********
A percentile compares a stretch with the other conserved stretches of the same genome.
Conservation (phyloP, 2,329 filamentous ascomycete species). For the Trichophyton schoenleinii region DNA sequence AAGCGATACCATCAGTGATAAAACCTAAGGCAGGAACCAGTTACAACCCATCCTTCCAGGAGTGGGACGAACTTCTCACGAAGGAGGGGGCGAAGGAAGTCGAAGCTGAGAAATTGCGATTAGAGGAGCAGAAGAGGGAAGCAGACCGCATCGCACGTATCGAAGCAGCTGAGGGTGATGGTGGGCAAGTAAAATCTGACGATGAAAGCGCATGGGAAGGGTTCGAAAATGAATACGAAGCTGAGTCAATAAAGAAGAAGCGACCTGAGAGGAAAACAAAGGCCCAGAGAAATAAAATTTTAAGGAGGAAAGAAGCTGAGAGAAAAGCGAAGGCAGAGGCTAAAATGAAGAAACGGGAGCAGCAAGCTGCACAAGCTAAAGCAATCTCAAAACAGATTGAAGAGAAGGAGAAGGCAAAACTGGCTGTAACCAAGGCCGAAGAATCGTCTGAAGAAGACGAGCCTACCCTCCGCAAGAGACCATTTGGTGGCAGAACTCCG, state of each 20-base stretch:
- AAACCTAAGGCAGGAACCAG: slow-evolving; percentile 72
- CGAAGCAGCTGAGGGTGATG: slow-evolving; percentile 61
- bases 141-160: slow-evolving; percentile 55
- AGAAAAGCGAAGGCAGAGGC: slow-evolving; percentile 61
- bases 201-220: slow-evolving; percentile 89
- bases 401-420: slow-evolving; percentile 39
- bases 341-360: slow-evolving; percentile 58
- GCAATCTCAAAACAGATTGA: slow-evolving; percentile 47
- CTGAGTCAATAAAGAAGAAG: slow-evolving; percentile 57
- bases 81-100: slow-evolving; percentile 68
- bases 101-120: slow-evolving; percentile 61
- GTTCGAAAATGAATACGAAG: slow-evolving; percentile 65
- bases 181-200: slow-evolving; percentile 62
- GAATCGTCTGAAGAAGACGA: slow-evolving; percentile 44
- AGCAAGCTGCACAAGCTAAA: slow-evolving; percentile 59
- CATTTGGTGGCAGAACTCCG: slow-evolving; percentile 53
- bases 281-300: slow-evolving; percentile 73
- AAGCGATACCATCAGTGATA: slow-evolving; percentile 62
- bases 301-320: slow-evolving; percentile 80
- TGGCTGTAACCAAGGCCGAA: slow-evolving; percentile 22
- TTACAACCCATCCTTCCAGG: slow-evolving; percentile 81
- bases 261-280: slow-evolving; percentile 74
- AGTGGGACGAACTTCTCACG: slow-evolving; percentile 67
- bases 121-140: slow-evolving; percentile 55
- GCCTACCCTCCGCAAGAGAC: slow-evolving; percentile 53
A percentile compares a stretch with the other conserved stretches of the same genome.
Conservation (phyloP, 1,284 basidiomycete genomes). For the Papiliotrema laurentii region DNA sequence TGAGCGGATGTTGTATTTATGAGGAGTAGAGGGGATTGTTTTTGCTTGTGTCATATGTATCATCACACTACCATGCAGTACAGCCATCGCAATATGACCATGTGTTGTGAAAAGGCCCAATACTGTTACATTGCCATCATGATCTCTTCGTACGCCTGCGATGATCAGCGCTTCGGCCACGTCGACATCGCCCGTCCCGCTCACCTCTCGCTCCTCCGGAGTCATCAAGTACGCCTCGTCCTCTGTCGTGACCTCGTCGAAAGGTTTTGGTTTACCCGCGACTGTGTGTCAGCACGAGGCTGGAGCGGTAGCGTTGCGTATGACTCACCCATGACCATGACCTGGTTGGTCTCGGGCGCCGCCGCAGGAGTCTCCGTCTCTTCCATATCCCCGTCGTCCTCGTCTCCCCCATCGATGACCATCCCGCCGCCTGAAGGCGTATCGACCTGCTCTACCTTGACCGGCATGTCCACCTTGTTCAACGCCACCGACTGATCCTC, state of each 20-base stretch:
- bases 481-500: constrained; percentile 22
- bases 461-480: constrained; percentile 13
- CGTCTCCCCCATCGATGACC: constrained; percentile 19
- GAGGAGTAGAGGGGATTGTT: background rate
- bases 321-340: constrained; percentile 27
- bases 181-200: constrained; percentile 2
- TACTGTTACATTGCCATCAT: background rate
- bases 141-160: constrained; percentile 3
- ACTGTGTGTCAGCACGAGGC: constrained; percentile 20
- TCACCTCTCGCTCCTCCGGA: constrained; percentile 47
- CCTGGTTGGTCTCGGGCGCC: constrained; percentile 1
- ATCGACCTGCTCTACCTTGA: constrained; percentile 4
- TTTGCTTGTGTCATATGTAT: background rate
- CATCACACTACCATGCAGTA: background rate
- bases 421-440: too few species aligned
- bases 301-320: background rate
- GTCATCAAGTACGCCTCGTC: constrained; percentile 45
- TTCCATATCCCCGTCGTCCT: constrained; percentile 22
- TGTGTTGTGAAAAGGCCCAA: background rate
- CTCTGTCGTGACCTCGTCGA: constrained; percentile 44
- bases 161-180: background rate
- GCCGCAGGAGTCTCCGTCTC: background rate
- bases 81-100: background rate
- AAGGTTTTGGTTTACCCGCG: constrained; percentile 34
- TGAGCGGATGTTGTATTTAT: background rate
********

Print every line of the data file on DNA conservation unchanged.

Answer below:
A percentile compares a stretch with the other conserved stretches of the same genome.
Conservation (phyloP, 2,329 filamentous ascomycete species). For the Trichophyton schoenleinii region DNA sequence AAGCGATACCATCAGTGATAAAACCTAAGGCAGGAACCAGTTACAACCCATCCTTCCAGGAGTGGGACGAACTTCTCACGAAGGAGGGGGCGAAGGAAGTCGAAGCTGAGAAATTGCGATTAGAGGAGCAGAAGAGGGAAGCAGACCGCATCGCACGTATCGAAGCAGCTGAGGGTGATGGTGGGCAAGTAAAATCTGACGATGAAAGCGCATGGGAAGGGTTCGAAAATGAATACGAAGCTGAGTCAATAAAGAAGAAGCGACCTGAGAGGAAAACAAAGGCCCAGAGAAATAAAATTTTAAGGAGGAAAGAAGCTGAGAGAAAAGCGAAGGCAGAGGCTAAAATGAAGAAACGGGAGCAGCAAGCTGCACAAGCTAAAGCAATCTCAAAACAGATTGAAGAGAAGGAGAAGGCAAAACTGGCTGTAACCAAGGCCGAAGAATCGTCTGAAGAAGACGAGCCTACCCTCCGCAAGAGACCATTTGGTGGCAGAACTCCG, state of each 20-base stretch:
- AAACCTAAGGCAGGAACCAG: slow-evolving; percentile 72
- CGAAGCAGCTGAGGGTGATG: slow-evolving; percentile 61
- bases 141-160: slow-evolving; percentile 55
- AGAAAAGCGAAGGCAGAGGC: slow-evolving; percentile 61
- bases 201-220: slow-evolving; percentile 89
- bases 401-420: slow-evolving; percentile 39
- bases 341-360: slow-evolving; percentile 58
- GCAATCTCAAAACAGATTGA: slow-evolving; percentile 47
- CTGAGTCAATAAAGAAGAAG: slow-evolving; percentile 57
- bases 81-100: slow-evolving; percentile 68
- bases 101-120: slow-evolving; percentile 61
- GTTCGAAAATGAATACGAAG: slow-evolving; percentile 65
- bases 181-200: slow-evolving; percentile 62
- GAATCGTCTGAAGAAGACGA: slow-evolving; percentile 44
- AGCAAGCTGCACAAGCTAAA: slow-evolving; percentile 59
- CATTTGGTGGCAGAACTCCG: slow-evolving; percentile 53
- bases 281-300: slow-evolving; percentile 73
- AAGCGATACCATCAGTGATA: slow-evolving; percentile 62
- bases 301-320: slow-evolving; percentile 80
- TGGCTGTAACCAAGGCCGAA: slow-evolving; percentile 22
- TTACAACCCATCCTTCCAGG: slow-evolving; percentile 81
- bases 261-280: slow-evolving; percentile 74
- AGTGGGACGAACTTCTCACG: slow-evolving; percentile 67
- bases 121-140: slow-evolving; percentile 55
- GCCTACCCTCCGCAAGAGAC: slow-evolving; percentile 53
A percentile compares a stretch with the other conserved stretches of the same genome.
Conservation (phyloP, 1,284 basidiomycete genomes). For the Papiliotrema laurentii region DNA sequence TGAGCGGATGTTGTATTTATGAGGAGTAGAGGGGATTGTTTTTGCTTGTGTCATATGTATCATCACACTACCATGCAGTACAGCCATCGCAATATGACCATGTGTTGTGAAAAGGCCCAATACTGTTACATTGCCATCATGATCTCTTCGTACGCCTGCGATGATCAGCGCTTCGGCCACGTCGACATCGCCCGTCCCGCTCACCTCTCGCTCCTCCGGAGTCATCAAGTACGCCTCGTCCTCTGTCGTGACCTCGTCGAAAGGTTTTGGTTTACCCGCGACTGTGTGTCAGCACGAGGCTGGAGCGGTAGCGTTGCGTATGACTCACCCATGACCATGACCTGGTTGGTCTCGGGCGCCGCCGCAGGAGTCTCCGTCTCTTCCATATCCCCGTCGTCCTCGTCTCCCCCATCGATGACCATCCCGCCGCCTGAAGGCGTATCGACCTGCTCTACCTTGACCGGCATGTCCACCTTGTTCAACGCCACCGACTGATCCTC, state of each 20-base stretch:
- bases 481-500: constrained; percentile 22
- bases 461-480: constrained; percentile 13
- CGTCTCCCCCATCGATGACC: constrained; percentile 19
- GAGGAGTAGAGGGGATTGTT: background rate
- bases 321-340: constrained; percentile 27
- bases 181-200: constrained; percentile 2
- TACTGTTACATTGCCATCAT: background rate
- bases 141-160: constrained; percentile 3
- ACTGTGTGTCAGCACGAGGC: constrained; percentile 20
- TCACCTCTCGCTCCTCCGGA: constrained; percentile 47
- CCTGGTTGGTCTCGGGCGCC: constrained; percentile 1
- ATCGACCTGCTCTACCTTGA: constrained; percentile 4
- TTTGCTTGTGTCATATGTAT: background rate
- CATCACACTACCATGCAGTA: background rate
- bases 421-440: too few species aligned
- bases 301-320: background rate
- GTCATCAAGTACGCCTCGTC: constrained; percentile 45
- TTCCATATCCCCGTCGTCCT: constrained; percentile 22
- TGTGTTGTGAAAAGGCCCAA: background rate
- CTCTGTCGTGACCTCGTCGA: constrained; percentile 44
- bases 161-180: background rate
- GCCGCAGGAGTCTCCGTCTC: background rate
- bases 81-100: background rate
- AAGGTTTTGGTTTACCCGCG: constrained; percentile 34
- TGAGCGGATGTTGTATTTAT: background rate